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PEOSTA - In the midst of a stump speech on the I-Club caravan, Iowa football coach Kirk Ferentz stopped dissecting his team and shifted the spotlight toward his athletics director.
'For the first time in the history of our program we've got two night games,” Ferentz told the crowd Tuesday night at Thunder Hills Country Club. 'Gary (Barta) was really aggressive in trying to make that happen. I think that's fantastic.”
Iowa once was an annual prime-time staple. From 2006's national broadcast of No. 1 Ohio State at No. 13 Iowa through 2012, Kinnick Stadium played host to six true night football games.
But as the Big Ten's acceptance of night games has grown, Iowa's profile for hosting prime-time games has not. After a 4-8 season in 2012, Iowa did not receive a home prime-time game in 2013 or 2014. Fans vented toward Barta, and he listened. He took up the cause to Big Ten and BTN officials this off-season.
'I do think there was a lot more discussion, if you will, between them and us and them and BTN and them and ESPN,” said Mark Rudner, the Big Ten's senior associate commissioner for television administration. 'The schedule certainly is a large factor in the games that are put on in prime-time.”
'I think the Iowa prime-time situation the last couple of years, it's really more schedule-related than anything, at least with BTN's position,” BTN President Mark Silverman said.
This year Iowa wades into a prime-time television pool rarely crossed in Big Ten land. First, the Hawkeyes' Sept. 19 game against Pittsburgh coincides with another BTN game - Rutgers at Penn State. It once was unusual for the Big Ten to air two prime-time games simultaneously, especially on the same network. But with all 14 teams in action, airing two prime-time games spreads out the programming for BTN.
The Hawkeyes' second home prime-time game is against longtime rival Minnesota, a game previously never played at night in Iowa City. It's also in mid-November, a new Big Ten scheduling frontier.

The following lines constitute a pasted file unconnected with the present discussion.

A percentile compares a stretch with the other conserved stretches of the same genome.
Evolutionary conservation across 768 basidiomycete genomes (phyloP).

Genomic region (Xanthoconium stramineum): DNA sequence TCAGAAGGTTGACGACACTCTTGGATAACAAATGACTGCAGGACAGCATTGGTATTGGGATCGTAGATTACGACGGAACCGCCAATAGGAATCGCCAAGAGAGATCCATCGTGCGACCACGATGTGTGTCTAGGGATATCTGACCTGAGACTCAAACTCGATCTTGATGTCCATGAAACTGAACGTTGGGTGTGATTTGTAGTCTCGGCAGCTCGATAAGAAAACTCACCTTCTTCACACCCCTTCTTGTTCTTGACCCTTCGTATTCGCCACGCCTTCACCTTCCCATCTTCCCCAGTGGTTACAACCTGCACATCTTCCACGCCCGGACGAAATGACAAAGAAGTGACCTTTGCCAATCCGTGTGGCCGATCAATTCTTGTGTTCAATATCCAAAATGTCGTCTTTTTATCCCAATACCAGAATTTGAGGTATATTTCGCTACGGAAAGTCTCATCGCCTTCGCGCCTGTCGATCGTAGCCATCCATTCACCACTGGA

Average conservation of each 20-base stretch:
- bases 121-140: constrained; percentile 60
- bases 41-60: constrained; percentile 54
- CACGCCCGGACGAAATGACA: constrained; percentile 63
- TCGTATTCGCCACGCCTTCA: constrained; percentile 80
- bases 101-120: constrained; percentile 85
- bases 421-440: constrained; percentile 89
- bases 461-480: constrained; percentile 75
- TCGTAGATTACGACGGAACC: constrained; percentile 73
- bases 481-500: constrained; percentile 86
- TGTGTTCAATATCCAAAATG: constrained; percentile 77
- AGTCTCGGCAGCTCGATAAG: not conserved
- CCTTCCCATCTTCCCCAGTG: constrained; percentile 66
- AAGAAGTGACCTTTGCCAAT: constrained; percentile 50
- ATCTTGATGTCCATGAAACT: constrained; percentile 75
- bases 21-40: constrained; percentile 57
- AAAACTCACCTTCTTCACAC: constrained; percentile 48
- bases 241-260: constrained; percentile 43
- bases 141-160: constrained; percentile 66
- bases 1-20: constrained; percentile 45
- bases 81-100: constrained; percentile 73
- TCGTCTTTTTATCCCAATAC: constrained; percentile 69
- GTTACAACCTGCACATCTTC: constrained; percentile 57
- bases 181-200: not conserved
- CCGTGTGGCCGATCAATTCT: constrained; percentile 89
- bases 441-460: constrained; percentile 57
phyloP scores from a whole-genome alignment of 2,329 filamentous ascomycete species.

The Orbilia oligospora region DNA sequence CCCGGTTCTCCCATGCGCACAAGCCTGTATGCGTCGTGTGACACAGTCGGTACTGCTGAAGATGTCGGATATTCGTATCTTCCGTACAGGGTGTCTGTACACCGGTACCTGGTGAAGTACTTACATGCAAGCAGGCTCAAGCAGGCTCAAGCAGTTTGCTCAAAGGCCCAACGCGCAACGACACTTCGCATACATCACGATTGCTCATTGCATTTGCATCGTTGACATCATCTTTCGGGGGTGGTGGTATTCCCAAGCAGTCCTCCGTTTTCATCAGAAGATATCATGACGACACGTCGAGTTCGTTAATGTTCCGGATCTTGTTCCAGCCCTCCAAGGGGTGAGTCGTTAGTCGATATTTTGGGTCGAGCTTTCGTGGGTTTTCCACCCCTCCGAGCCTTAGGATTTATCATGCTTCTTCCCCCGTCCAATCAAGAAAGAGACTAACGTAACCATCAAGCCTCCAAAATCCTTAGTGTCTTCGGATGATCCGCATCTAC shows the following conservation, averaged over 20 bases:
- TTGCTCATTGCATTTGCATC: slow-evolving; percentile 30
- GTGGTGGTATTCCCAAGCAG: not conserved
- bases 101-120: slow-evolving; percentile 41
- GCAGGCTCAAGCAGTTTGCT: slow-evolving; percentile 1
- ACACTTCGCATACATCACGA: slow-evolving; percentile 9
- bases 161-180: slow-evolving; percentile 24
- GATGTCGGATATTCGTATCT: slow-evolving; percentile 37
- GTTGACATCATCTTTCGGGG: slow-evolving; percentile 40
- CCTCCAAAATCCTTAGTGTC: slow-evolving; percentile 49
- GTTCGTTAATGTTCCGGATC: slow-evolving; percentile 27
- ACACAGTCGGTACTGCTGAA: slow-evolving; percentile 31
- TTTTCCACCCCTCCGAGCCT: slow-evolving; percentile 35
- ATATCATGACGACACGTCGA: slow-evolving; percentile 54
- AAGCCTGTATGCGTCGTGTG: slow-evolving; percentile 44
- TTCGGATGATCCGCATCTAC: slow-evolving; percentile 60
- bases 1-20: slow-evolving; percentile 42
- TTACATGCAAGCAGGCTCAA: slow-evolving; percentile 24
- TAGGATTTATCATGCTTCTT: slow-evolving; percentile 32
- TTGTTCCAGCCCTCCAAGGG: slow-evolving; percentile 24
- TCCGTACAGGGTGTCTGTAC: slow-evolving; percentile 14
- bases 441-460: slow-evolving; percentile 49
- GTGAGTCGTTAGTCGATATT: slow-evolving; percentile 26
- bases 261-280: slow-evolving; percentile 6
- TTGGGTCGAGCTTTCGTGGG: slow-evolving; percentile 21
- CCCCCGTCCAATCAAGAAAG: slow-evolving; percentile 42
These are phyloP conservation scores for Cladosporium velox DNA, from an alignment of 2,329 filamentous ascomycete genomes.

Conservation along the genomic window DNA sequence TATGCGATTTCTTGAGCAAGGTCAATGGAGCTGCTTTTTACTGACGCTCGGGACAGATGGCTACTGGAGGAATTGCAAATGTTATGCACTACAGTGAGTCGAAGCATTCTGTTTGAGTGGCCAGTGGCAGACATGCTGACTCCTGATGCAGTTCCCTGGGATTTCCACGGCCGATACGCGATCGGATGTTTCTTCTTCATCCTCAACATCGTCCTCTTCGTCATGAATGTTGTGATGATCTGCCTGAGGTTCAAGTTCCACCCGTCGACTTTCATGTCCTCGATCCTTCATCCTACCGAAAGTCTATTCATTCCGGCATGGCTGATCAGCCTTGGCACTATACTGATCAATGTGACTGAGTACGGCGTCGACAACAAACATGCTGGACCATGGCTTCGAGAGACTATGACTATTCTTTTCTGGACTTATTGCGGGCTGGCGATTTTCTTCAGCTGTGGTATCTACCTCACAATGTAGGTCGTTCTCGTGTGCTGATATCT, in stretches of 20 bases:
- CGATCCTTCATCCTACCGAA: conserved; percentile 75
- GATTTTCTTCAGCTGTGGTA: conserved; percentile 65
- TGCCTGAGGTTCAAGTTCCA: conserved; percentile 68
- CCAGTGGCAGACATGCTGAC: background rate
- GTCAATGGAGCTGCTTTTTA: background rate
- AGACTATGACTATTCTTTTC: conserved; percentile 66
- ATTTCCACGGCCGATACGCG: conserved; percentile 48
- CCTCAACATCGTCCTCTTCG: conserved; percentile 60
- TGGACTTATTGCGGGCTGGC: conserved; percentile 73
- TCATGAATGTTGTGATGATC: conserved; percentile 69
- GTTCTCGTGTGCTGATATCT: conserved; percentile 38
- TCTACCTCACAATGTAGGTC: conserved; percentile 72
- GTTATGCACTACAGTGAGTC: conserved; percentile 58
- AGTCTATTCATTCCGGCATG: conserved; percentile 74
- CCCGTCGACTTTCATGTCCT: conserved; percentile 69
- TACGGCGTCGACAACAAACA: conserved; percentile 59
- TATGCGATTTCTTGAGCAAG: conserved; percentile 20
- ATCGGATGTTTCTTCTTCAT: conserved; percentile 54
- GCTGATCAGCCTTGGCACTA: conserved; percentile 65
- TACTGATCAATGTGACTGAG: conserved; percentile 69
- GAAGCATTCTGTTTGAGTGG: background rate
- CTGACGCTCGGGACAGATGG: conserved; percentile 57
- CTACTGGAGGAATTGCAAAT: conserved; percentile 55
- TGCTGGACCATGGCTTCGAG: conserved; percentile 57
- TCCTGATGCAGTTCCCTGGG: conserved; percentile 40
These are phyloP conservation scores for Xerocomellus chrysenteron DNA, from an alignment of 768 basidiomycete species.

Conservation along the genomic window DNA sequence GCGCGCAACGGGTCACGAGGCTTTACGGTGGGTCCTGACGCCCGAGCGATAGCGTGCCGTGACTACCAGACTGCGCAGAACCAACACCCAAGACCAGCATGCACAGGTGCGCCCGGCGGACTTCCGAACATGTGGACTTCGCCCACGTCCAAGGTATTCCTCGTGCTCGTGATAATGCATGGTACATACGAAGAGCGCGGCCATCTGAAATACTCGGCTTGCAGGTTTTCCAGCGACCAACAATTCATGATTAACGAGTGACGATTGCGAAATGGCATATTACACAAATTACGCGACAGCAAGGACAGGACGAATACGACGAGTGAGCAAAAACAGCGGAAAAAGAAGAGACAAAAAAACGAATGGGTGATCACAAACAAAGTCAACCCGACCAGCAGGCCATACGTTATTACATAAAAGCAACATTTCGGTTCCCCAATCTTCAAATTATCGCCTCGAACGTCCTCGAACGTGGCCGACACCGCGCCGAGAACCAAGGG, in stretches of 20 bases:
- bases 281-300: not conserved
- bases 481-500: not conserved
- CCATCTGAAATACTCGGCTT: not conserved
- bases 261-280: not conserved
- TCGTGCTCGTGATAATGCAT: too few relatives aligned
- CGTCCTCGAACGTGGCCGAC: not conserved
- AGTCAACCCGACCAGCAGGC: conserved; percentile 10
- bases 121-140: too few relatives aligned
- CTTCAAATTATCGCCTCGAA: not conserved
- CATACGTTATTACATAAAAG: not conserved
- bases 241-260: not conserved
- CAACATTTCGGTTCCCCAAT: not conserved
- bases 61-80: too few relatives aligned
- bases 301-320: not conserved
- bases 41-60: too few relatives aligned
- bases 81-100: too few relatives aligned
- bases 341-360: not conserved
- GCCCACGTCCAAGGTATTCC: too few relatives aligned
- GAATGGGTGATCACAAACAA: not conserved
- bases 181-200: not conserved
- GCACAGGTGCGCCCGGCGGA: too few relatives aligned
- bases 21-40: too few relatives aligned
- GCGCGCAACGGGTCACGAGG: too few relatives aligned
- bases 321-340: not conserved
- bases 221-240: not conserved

'Iowa-Minnesota on Nov. 14 could be key in determining the Western Division champion,” Silverman said. 'There's no Big Ten game that night so it was an obvious selection.
'With our expansion into New York and D.C., having an Iowa-Pitt game is more of national relevance and it fits sort of our broader focus of expanding the network.”
The league previously avoided outdoors November night games, mostly because of weather concerns. But other leagues, such as the SEC, Big 12 and Pac-12, owned the prime-time airwaves at the season's most pivotal juncture, So the Big Ten relented and added three November night games last year and this year.
'We wanted to make sure that on the biggest stages at the biggest times we weren't absent, whether it's with ABC or whether it's BTN or whether it's ESPN,” Rudner said. 'I think our group felt like we're challenged all the time by weather in November. A lot of fans are used to November night games if they go see NFL games in this region. We don't want to necessarily go overboard on it, but we want to sort of dip our toes in the water.”
'Last year it was a great success. We had great audiences for those three games, not only in the stadium, but also on TV.”
Barta is hopeful but realistic about the November weather. On Nov. 23, 2013, Kinnick Stadium played host to its coldest game with air temperature at 21 degrees for kickoff against Michigan. On Nov. 22, 2014, it was 53 degrees at kickoff for Iowa-Wisconsin.
'Minnesota is a great opponent to try it,” he said. 'About two years ago it was Michigan, that was frigid. It was one of the coldest games we've ever been a part of, and it was in the afternoon. It could be cold or it could be a beautiful evening.”
The league rarely played at night a decade ago, let alone in November. But from 2013-15, Big Ten campuses will stage 50 prime-time games. It's possible that number could grow in the future. The Big Ten's media rights contract expires after 2016, which could require the league to add more night games.
Barta said each school could have one or two prime-time games annually.
'I knew our fans liked the night games,” he said. 'We had some great success. It's a great environment, it creates some fun. So fortunately we got them.”
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